Brian tho.

anonymous asked:

Okay, but how much of that scene between Tony and Peter in the trailer was Tony actually talking to Peter, and how much was he talking to himself? Because I bet you anything Tony's said those same words to the mirror every day.

I bet he’s considered it a lot, considering ‘who you are outside the suit’ was ostensibly what Iron Man 3 was about (if the movie actually accomplished that is another debate). 

The whole conversation is full of things that Tony probably wishes either A) someone had told him, B) he had listened when someone did or C) he had been smart enough to figure out earlier, but the thing is that Tony did not have a Tony-like figure in his life like Peter does now, so damn straight he’s going to tell this kid, this kid that Tony thinks is amazing, all the things he wishes he’d known.

(I mean, I hope the movie expounds on this. Tony has always maintained that he is Iron Man whereas Peter seems to be trying to maintain a line between his heroic identity and Peter Parker, but I don’t know, I feel like Iron Man gives Tony something to live up to. Maybe he feels like Spider-Man needs to live up to Peter.)

It’s not hard to see why he would see himself in Peter. A lot of people have pointed to Peter’s line in CACW about how if bad things happen and you can stop them but don’t, you’re responsible for them means that Peter would have agreed with Cap, but they forget that that was Tony’s whole original MO. “I have to do this…I know in my heart it’s right.” Tony didn’t stop being Iron Man once he had fixed his own mistakes because he now had the power to help and felt he had an obligation to do so.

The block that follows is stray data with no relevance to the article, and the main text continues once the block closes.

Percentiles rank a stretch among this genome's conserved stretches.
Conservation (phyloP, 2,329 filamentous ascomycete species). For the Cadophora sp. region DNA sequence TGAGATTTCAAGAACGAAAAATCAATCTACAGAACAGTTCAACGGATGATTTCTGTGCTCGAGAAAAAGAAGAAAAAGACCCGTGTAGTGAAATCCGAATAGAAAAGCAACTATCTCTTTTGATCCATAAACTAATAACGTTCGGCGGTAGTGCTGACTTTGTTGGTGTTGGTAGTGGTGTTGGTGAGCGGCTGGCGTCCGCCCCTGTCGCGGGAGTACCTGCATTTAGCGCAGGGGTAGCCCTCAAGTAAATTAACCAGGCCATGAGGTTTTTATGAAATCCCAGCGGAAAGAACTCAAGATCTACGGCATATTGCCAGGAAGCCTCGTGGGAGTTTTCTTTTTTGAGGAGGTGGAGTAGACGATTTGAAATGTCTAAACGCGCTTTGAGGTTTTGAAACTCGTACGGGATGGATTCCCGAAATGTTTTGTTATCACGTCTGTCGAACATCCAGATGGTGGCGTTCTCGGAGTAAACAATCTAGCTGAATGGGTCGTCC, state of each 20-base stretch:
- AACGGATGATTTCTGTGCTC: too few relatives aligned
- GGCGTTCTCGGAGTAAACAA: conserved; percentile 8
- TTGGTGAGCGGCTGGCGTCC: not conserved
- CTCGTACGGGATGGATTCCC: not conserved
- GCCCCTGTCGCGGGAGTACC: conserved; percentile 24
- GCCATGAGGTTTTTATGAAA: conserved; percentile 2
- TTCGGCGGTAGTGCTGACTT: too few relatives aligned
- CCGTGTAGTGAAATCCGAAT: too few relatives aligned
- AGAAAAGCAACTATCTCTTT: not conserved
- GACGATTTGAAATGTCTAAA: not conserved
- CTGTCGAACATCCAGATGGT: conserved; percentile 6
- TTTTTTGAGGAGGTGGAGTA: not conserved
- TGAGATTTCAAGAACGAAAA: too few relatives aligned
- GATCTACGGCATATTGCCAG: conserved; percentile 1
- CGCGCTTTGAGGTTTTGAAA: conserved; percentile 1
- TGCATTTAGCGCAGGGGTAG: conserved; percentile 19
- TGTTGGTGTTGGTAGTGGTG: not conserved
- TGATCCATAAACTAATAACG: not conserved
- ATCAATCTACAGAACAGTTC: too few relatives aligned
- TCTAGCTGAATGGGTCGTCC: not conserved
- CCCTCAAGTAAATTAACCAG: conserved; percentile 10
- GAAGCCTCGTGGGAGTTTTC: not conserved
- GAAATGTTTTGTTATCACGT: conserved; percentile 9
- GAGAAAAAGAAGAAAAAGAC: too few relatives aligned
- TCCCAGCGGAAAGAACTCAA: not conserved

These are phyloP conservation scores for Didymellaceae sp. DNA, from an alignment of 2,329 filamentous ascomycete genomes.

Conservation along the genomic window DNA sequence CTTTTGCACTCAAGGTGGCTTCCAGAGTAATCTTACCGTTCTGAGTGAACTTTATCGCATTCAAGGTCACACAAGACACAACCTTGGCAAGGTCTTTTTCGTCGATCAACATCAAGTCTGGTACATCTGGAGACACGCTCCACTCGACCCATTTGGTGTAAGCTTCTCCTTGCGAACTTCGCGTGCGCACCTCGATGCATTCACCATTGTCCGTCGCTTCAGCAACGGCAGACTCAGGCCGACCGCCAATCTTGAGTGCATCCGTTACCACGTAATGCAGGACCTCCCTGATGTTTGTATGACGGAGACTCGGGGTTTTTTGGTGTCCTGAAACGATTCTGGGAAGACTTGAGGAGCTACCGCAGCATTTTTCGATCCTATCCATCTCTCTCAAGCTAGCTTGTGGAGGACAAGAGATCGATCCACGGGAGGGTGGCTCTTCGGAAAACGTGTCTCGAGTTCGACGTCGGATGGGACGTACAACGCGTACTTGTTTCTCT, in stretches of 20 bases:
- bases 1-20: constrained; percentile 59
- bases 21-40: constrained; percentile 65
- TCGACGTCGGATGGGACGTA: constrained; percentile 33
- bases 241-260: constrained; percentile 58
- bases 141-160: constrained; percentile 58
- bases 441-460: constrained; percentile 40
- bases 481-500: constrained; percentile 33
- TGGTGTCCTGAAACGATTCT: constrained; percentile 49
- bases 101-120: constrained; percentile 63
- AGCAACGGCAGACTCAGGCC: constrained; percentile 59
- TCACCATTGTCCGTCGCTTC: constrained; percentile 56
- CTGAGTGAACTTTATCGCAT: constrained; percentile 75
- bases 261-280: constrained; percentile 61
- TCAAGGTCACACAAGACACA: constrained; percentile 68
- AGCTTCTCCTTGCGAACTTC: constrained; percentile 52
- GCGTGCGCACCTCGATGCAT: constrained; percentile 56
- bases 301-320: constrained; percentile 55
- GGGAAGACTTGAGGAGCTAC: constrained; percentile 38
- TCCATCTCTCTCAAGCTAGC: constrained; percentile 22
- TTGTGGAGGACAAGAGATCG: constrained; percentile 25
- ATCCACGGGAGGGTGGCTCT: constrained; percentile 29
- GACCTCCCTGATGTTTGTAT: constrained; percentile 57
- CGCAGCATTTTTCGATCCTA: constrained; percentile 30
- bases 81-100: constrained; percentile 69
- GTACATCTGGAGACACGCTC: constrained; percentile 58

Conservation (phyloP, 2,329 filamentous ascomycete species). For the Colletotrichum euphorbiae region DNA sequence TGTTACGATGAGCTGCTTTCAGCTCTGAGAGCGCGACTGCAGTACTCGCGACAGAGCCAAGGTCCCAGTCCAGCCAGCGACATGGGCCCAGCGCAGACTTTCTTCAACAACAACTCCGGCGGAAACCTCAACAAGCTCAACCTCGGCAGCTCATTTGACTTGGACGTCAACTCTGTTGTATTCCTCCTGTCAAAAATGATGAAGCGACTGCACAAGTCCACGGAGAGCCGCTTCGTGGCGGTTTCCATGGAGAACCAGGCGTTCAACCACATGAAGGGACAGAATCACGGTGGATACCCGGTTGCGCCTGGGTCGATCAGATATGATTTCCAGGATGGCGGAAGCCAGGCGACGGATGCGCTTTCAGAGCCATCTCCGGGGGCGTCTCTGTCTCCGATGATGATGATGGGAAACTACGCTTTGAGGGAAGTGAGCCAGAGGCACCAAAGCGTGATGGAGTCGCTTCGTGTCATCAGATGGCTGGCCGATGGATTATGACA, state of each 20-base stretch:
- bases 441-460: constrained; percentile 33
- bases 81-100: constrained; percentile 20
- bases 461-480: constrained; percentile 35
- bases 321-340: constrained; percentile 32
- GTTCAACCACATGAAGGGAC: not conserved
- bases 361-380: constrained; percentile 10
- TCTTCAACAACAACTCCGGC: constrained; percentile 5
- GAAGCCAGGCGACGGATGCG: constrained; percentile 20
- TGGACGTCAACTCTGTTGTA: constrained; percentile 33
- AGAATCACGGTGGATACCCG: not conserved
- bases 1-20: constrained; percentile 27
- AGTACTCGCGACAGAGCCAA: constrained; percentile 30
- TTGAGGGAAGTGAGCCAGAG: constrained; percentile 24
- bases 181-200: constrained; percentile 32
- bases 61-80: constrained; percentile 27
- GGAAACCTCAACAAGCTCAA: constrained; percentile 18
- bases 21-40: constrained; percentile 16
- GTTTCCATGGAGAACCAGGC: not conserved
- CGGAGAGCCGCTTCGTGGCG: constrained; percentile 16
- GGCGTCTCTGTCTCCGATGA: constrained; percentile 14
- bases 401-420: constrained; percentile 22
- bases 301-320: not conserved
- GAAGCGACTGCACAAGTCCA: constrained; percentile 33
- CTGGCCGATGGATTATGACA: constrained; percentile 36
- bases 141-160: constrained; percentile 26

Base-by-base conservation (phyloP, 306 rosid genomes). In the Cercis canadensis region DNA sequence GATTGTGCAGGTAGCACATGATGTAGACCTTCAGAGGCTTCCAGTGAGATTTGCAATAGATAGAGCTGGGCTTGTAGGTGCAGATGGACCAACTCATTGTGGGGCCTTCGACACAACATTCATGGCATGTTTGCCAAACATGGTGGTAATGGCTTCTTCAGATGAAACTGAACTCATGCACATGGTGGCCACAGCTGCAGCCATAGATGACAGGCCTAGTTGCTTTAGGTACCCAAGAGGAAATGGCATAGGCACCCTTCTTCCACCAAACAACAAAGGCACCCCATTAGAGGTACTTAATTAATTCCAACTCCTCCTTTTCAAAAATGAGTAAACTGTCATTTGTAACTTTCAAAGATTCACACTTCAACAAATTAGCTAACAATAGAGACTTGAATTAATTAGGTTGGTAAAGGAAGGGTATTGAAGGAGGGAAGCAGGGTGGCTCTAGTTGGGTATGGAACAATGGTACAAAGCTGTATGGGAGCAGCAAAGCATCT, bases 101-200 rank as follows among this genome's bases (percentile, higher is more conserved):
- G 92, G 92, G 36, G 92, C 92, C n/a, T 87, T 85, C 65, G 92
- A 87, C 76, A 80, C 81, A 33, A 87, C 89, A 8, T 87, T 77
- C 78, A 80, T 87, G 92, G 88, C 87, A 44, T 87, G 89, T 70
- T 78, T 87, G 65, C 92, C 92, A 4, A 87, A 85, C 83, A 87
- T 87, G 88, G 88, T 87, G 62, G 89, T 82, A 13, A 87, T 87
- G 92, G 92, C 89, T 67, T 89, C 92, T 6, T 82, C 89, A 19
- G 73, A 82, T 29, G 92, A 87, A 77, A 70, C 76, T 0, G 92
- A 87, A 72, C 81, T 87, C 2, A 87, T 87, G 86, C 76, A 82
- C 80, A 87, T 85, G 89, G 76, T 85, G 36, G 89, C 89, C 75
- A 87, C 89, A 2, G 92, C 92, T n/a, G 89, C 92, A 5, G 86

“I had become part of a system that was okay with zero accountability.” Tony has always wanted to do this the right way, but I don’t think he always knew how. Tony is the definition of ‘with great power’ in the MCU - he is the most politically, economically and socially influential character with the battlesuit that can shrug off tank shells, he has set himself up as the public face of superheroes. With that comes great responsibility. He doesn’t want Peter to make the same mistakes he did, and looking at this genius kid with these amazing superpowers, I think he would be incredibly hopeful and also very afraid for him. 

And I’m sure part of it is control - Tony’s need to control everything is one of his greatest flaws. But he (probably, this is all speculation) desperately wants to protect Peter from the self-doubt and the mistakes that Tony has to live with.

Also, the context of Tony having been seriously disillusioned with not only himself but heroes and the men behind the masks in recent years cannot be ignored. Like, that’s a complicated thing right there. How much does Tony still believe in heroes? He’s still an Avenger, still Iron Man, but also: he knows he can’t stop Peter, the boy’s going to use his powers no matter what. But he doesn’t need Peter to be ‘a hero,’ he just wants Peter to be good. Better. And more importantly, I think the way RDJ plays that scene, he absolutely thinks Peter can, and just isn’t matching his potential/doesn’t have enough experience yet.

dream scenario: at the end of the film tony offers the suit back. peter considers, says no, then smiles. ‘just - i’ve thought of a few improvements.’ tony just looks at him for a moment then - there! a quirk of his lips. ‘only a few?’

they build the next spider suit together.

Millennial generation praise / rant.

Millennials will be the cause of two things:

1) reusing garbage/recycling as art and useful “life hacks” thereby reducing their waste production.

2) producing the most waste because they will not eat anything past the expiration date… including cheese, yogurt, and jerky. (All of which came about BEFORE modern refrigeration)